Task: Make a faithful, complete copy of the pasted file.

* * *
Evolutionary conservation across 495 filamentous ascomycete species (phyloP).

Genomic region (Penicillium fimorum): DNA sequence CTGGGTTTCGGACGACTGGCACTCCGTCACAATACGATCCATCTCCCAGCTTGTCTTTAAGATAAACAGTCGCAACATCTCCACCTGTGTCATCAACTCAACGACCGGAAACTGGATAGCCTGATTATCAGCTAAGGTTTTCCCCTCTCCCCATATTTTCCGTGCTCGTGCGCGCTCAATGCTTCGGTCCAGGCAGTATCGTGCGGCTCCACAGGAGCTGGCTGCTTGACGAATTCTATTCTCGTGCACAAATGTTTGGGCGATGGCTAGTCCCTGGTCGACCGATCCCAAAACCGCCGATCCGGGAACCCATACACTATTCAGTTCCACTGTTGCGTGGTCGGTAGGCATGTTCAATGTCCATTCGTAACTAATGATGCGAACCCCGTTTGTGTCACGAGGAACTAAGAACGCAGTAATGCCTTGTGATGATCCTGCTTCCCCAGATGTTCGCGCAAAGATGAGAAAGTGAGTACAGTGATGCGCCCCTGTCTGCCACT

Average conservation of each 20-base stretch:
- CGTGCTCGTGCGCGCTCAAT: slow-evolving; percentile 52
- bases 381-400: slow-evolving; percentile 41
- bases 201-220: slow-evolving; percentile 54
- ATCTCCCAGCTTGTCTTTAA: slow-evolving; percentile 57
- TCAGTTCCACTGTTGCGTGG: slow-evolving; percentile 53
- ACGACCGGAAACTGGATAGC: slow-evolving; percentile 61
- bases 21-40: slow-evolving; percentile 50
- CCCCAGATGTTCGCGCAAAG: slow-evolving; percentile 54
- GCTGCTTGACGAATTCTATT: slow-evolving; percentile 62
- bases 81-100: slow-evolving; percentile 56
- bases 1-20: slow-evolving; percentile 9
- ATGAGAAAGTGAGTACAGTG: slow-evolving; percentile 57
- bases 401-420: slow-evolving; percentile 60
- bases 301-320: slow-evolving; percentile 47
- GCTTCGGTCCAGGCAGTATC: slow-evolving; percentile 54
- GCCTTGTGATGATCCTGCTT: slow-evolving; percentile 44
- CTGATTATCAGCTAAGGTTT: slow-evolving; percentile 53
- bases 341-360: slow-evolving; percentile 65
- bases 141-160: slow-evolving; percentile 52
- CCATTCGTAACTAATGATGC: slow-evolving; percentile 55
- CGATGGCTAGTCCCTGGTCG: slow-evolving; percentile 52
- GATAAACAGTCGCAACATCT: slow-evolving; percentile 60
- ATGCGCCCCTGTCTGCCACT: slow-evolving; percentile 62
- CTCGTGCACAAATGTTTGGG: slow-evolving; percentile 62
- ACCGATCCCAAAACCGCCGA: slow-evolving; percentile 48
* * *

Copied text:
Evolutionary conservation across 495 filamentous ascomycete species (phyloP).

Genomic region (Penicillium fimorum): DNA sequence CTGGGTTTCGGACGACTGGCACTCCGTCACAATACGATCCATCTCCCAGCTTGTCTTTAAGATAAACAGTCGCAACATCTCCACCTGTGTCATCAACTCAACGACCGGAAACTGGATAGCCTGATTATCAGCTAAGGTTTTCCCCTCTCCCCATATTTTCCGTGCTCGTGCGCGCTCAATGCTTCGGTCCAGGCAGTATCGTGCGGCTCCACAGGAGCTGGCTGCTTGACGAATTCTATTCTCGTGCACAAATGTTTGGGCGATGGCTAGTCCCTGGTCGACCGATCCCAAAACCGCCGATCCGGGAACCCATACACTATTCAGTTCCACTGTTGCGTGGTCGGTAGGCATGTTCAATGTCCATTCGTAACTAATGATGCGAACCCCGTTTGTGTCACGAGGAACTAAGAACGCAGTAATGCCTTGTGATGATCCTGCTTCCCCAGATGTTCGCGCAAAGATGAGAAAGTGAGTACAGTGATGCGCCCCTGTCTGCCACT

Average conservation of each 20-base stretch:
- CGTGCTCGTGCGCGCTCAAT: slow-evolving; percentile 52
- bases 381-400: slow-evolving; percentile 41
- bases 201-220: slow-evolving; percentile 54
- ATCTCCCAGCTTGTCTTTAA: slow-evolving; percentile 57
- TCAGTTCCACTGTTGCGTGG: slow-evolving; percentile 53
- ACGACCGGAAACTGGATAGC: slow-evolving; percentile 61
- bases 21-40: slow-evolving; percentile 50
- CCCCAGATGTTCGCGCAAAG: slow-evolving; percentile 54
- GCTGCTTGACGAATTCTATT: slow-evolving; percentile 62
- bases 81-100: slow-evolving; percentile 56
- bases 1-20: slow-evolving; percentile 9
- ATGAGAAAGTGAGTACAGTG: slow-evolving; percentile 57
- bases 401-420: slow-evolving; percentile 60
- bases 301-320: slow-evolving; percentile 47
- GCTTCGGTCCAGGCAGTATC: slow-evolving; percentile 54
- GCCTTGTGATGATCCTGCTT: slow-evolving; percentile 44
- CTGATTATCAGCTAAGGTTT: slow-evolving; percentile 53
- bases 341-360: slow-evolving; percentile 65
- bases 141-160: slow-evolving; percentile 52
- CCATTCGTAACTAATGATGC: slow-evolving; percentile 55
- CGATGGCTAGTCCCTGGTCG: slow-evolving; percentile 52
- GATAAACAGTCGCAACATCT: slow-evolving; percentile 60
- ATGCGCCCCTGTCTGCCACT: slow-evolving; percentile 62
- CTCGTGCACAAATGTTTGGG: slow-evolving; percentile 62
- ACCGATCCCAAAACCGCCGA: slow-evolving; percentile 48